In the Central and Western Mediterranean in Africa, Utica, Hippo-Zaritis, Hippo Regius, Carthage, Hadrumetum, Leptis Minor, Leptis Major, and Thapsus; in Sicily, Motya, Eryx, Panormus, Solocis; between Sicily and Africa, Cossura, Gaulos, and Melita; in Sardinia, Caralis, Nora, Sulcis, and Tharros; in the Balearic Isles; in Spain, Malaca, Sex, Abdera. 3.

The Egyptians were roused against Caesar, and, on one occasion, he saved his life by swimming; but he finally defeated and destroyed the Egyptian army. Early in 46 he landed in Africa, and, at Thapsus, annihilated the republican forces in that region. A most powerful combination was made against him in Spain, including some of his old officers and legionaries, and the two sons of Pompeius.

The ancient city, in the time of the Peloponnesian war, was chiefly built on the knob of land which projects into the sea on the eastern coast of Sicily, between two bays; one of which, to the north, was called the bay of Thapsus, while the southern one formed the great harbour of the city of Syracuse itself.

From time immemorial, the Verbascum thapsus, or great mullein, has been a trusted popular remedy, in Ireland, for the treatment of the above formidable malady. It is a wild plant most persons would call it a weed found in many parts of the United Kingdom; and, according to Sowerby's British Botany, vol. vi., page 110, is "rather sparingly distributed over England and the south of Scotland."

The mass of the defeated army threw away their arms and sued for quarter; but Caesar's soldiers were no longer the same who had readily refrained from battle before Ilerda and honourably spared the defenceless at Pharsalus. The habit of civil war and the rancour left behind by the mutiny asserted their power in a terrible manner on the battlefield of Thapsus.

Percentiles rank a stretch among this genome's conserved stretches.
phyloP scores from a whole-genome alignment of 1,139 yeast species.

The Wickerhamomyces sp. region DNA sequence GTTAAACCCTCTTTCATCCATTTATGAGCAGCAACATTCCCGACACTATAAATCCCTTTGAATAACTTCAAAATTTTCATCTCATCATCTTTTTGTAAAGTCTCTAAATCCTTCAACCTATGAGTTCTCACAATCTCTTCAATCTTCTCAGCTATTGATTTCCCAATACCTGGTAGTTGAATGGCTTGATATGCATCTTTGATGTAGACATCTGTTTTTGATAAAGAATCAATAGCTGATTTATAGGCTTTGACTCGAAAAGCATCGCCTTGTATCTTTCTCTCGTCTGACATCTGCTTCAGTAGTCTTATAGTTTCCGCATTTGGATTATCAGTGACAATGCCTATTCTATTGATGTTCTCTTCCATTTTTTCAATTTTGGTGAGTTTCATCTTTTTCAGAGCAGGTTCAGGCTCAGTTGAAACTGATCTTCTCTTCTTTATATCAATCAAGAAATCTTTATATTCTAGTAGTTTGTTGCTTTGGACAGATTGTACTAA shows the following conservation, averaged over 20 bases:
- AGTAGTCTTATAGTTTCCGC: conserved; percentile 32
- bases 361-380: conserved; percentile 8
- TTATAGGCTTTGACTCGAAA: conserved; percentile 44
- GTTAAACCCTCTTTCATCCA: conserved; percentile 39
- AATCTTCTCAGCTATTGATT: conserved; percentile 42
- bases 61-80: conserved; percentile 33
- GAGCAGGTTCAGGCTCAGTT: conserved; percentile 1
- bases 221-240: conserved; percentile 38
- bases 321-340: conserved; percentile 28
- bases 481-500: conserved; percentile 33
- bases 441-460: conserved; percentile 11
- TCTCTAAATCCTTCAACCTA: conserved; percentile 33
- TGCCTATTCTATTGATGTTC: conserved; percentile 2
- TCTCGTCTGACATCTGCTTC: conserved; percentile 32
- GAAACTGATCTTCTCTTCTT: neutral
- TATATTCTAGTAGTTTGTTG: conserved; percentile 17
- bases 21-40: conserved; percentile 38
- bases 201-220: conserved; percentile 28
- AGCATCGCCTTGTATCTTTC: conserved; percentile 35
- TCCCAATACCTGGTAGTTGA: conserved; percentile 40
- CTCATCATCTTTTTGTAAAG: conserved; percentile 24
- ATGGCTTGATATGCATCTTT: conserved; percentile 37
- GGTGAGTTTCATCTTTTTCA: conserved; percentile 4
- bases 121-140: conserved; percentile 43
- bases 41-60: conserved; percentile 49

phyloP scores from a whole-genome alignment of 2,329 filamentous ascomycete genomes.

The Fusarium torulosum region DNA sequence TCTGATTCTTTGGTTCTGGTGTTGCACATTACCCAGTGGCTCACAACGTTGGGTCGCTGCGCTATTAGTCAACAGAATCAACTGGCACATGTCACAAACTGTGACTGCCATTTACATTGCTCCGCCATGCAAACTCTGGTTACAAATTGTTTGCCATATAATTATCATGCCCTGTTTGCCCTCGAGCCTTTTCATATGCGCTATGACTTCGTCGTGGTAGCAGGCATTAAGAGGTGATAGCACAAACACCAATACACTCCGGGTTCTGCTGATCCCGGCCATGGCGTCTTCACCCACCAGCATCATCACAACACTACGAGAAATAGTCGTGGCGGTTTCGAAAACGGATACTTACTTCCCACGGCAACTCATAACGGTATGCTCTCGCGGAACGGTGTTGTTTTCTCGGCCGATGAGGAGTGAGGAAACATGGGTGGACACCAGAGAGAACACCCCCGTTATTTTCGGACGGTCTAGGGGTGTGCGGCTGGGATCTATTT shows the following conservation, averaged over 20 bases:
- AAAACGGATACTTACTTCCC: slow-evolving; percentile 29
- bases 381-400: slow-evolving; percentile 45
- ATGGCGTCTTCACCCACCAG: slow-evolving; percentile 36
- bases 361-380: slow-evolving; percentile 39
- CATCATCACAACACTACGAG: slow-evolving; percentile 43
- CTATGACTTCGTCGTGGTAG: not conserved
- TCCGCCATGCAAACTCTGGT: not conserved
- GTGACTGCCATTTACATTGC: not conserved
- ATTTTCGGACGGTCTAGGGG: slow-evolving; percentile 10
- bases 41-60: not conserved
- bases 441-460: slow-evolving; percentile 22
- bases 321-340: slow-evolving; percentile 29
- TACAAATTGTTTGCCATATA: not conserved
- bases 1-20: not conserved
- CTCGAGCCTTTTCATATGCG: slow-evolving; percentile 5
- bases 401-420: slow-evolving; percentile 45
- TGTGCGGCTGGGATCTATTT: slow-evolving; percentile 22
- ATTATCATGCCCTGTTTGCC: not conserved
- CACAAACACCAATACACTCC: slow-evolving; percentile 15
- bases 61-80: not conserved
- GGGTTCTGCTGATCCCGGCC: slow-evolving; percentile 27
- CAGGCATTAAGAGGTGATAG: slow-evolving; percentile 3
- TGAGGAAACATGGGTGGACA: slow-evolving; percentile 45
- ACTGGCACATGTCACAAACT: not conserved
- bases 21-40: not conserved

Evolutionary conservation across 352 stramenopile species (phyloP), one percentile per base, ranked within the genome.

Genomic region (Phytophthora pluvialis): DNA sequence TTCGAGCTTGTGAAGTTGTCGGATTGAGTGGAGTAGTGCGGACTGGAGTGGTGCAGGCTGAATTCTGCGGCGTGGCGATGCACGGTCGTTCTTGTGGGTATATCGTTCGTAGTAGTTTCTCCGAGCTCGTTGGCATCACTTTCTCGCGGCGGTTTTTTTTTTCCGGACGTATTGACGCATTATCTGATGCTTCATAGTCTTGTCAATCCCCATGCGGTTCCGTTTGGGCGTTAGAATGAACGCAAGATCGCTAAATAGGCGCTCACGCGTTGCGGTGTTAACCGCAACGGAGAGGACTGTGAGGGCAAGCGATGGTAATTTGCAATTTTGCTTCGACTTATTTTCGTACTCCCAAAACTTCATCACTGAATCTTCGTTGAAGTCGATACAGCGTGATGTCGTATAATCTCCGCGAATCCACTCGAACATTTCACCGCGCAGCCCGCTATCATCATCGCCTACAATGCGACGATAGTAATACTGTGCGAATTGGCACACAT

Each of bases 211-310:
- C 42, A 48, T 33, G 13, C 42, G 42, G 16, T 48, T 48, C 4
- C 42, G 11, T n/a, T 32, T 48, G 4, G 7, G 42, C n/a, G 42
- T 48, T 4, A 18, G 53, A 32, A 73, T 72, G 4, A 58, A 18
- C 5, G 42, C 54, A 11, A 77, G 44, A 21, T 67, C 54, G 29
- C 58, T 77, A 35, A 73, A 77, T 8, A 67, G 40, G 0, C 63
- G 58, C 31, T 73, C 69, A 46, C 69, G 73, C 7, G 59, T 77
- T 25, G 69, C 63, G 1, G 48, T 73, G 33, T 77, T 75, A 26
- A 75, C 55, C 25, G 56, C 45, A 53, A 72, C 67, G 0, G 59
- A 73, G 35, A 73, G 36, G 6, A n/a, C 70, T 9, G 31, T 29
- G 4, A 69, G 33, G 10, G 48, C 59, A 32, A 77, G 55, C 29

The neighbourhood is rich in palm-groves and olive-groves, and the Cinyps region, regarded by Herodotus as the most fertile in North Africa, lies at no great distance to the east. Ten miles east, and a little south of Leptis Minor, was Thapsus, a small town, but one of great strength, famous as the scene of Julius Caesar's great victory over Cato.

Caesar next marches into Pontus, and defeats the son of Mithridates, who had taken part in the war against him. He then proceeds to the Roman province of Africa, where some of the Pompeian chiefs had established themselves, aided by Juba, a native prince. He over throws them at the battle of Thapsus.

No doubt the monarchy was not established for the first time on the battle-fields of Pharsalus and Thapsus; it might already be dated from the moment when Pompeius and Caesar in league had established their joint rule and overthrown the previous aristocratic constitution.

Neither they nor any other Romans in Africa liked the prospect of being passed over to the barbarians. The fugitives from Thapsus found that Utica would not be available for their purpose, and in revenge they began to massacre the citizens. Cato was still in the town. Cato was one of those better natured men whom revolution yokes so often with base companionship.

The decision at Pharsalia was in some measure owing to a panic occurring among the Pompeian cavalry; and at Thapsus, the panic terror that came upon the Pompeians gave to Caesar so easy a victory that it cost him only fifty men, while the other side were not only broken, but butchered.